After years of work, Scientists from the University of Bristol School of Chemistry have had a major breakthrough in finding a way to turn pints into petrol to power cars.

The experts have been looking to find a sustainable alternative to fossil fuelled transportation for several years, and have been looking for technology to convert alcohol into a petrol alternative.

Professor Duncan Wass, whose team has been leading the research explains "The alcohol in alcoholic drinks is actually ethanol – exactly the same molecule that we want to convert into butanol as a petrol replacement. So alcoholic drinks are an ideal model for industrial ethanol fermentation broths – ethanol for fuel is essentially made using a brewing process."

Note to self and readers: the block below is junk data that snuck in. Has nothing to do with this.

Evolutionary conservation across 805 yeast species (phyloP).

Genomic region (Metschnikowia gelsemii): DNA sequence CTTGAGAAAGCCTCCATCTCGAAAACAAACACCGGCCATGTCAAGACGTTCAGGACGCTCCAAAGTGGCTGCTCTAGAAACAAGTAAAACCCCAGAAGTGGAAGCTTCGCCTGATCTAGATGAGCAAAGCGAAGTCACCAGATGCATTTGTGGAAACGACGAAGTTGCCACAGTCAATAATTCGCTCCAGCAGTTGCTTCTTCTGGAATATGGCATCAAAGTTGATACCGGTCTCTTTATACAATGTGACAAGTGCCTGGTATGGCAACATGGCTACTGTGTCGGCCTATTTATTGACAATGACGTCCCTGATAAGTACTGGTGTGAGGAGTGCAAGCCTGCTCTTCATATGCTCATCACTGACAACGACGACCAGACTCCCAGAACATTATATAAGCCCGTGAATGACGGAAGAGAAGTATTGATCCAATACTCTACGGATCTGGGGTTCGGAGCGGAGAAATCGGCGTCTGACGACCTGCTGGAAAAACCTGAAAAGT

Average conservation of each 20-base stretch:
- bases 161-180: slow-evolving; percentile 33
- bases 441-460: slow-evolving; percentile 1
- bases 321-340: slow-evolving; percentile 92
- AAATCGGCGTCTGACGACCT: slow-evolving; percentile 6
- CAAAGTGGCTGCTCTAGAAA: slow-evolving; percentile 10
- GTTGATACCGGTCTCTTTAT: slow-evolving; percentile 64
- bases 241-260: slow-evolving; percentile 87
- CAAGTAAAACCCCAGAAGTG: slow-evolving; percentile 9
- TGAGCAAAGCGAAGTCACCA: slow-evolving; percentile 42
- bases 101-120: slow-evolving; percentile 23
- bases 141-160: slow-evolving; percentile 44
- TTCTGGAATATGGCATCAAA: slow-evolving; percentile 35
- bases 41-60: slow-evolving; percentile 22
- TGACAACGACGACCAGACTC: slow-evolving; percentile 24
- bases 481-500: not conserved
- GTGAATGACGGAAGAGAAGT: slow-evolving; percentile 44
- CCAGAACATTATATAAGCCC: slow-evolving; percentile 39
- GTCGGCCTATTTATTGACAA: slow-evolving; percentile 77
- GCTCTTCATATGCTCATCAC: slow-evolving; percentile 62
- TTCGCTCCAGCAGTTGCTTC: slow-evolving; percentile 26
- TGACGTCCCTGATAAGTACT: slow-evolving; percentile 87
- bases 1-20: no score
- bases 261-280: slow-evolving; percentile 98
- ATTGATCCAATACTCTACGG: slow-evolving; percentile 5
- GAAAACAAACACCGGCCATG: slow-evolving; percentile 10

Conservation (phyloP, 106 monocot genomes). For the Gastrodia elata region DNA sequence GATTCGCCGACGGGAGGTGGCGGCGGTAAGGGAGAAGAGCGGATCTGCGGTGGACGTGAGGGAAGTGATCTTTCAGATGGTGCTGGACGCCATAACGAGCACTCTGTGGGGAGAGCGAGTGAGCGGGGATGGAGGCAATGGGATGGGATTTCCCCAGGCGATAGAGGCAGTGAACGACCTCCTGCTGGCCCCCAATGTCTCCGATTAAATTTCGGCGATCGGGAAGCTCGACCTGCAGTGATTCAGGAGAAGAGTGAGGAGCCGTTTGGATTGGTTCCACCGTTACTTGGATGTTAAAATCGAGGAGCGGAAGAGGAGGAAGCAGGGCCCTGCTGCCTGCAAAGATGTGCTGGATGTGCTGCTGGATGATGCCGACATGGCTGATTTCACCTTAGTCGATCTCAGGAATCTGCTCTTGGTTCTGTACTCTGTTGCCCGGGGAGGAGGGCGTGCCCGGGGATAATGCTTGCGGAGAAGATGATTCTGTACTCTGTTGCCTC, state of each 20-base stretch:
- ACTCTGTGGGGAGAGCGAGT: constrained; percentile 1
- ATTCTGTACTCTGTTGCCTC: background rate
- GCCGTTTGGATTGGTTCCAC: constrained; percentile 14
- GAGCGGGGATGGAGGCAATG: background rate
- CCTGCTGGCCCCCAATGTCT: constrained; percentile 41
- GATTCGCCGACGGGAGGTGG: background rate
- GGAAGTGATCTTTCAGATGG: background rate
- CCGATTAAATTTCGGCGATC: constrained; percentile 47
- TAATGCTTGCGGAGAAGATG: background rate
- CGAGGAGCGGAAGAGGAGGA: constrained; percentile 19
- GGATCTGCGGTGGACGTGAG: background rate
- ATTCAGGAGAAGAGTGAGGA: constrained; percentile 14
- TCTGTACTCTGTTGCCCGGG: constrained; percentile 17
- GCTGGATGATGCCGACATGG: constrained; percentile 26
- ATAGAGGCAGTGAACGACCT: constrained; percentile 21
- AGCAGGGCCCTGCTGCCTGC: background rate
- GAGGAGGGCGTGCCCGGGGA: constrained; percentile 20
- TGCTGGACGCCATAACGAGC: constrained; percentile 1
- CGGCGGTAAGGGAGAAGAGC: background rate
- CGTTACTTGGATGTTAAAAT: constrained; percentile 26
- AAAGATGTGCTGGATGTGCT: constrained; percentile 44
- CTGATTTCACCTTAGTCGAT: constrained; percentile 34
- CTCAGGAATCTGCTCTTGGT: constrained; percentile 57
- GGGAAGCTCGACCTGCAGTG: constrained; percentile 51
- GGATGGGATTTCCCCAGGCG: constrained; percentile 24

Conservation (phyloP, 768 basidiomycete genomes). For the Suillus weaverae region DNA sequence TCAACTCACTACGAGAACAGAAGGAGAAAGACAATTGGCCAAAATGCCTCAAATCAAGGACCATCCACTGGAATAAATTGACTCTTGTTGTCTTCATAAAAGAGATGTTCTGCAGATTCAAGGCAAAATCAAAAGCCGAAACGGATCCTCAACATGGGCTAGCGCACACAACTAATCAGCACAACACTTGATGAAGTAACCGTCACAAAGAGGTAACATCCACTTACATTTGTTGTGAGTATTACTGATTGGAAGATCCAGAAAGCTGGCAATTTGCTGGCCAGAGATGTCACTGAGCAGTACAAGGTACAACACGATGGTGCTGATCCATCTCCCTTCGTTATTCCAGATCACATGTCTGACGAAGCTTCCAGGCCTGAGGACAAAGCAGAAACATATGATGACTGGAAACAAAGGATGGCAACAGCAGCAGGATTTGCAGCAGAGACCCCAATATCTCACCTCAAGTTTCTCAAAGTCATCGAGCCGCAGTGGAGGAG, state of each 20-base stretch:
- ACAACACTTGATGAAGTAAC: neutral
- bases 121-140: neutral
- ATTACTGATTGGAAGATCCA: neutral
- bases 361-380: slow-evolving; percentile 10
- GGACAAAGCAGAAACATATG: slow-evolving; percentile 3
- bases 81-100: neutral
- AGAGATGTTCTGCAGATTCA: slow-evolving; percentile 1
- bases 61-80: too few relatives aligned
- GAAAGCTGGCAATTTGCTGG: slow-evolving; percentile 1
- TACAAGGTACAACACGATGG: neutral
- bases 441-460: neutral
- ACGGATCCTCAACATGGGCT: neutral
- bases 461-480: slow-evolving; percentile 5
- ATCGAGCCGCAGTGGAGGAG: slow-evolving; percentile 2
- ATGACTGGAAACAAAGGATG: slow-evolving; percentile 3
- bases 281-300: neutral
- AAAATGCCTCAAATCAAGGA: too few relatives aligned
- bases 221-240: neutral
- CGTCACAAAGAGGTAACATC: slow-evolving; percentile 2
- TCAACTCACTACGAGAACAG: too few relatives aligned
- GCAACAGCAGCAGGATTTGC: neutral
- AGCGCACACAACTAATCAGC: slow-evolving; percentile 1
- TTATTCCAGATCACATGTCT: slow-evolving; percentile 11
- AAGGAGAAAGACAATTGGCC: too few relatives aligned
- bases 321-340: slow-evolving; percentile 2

Whilst ethanol is not a suitable substitute for petrol because of its lower energy density and its potential to prove corrosion to car engines, butanol could be a better alternative - although the challenge is producing it from sustainable sources, according to experts. The University of Bristol scientists used a catalyst to speed up the process of converting ethanol found in beer, into butanol. However, Wass added "We wouldn’t actually want to use beer on an industrial scale and compete with potential food crops." 

The researchers are now looking to roll out their process on a larger scale, but this could take several years.

Bristol scientists discover how to power cars from beer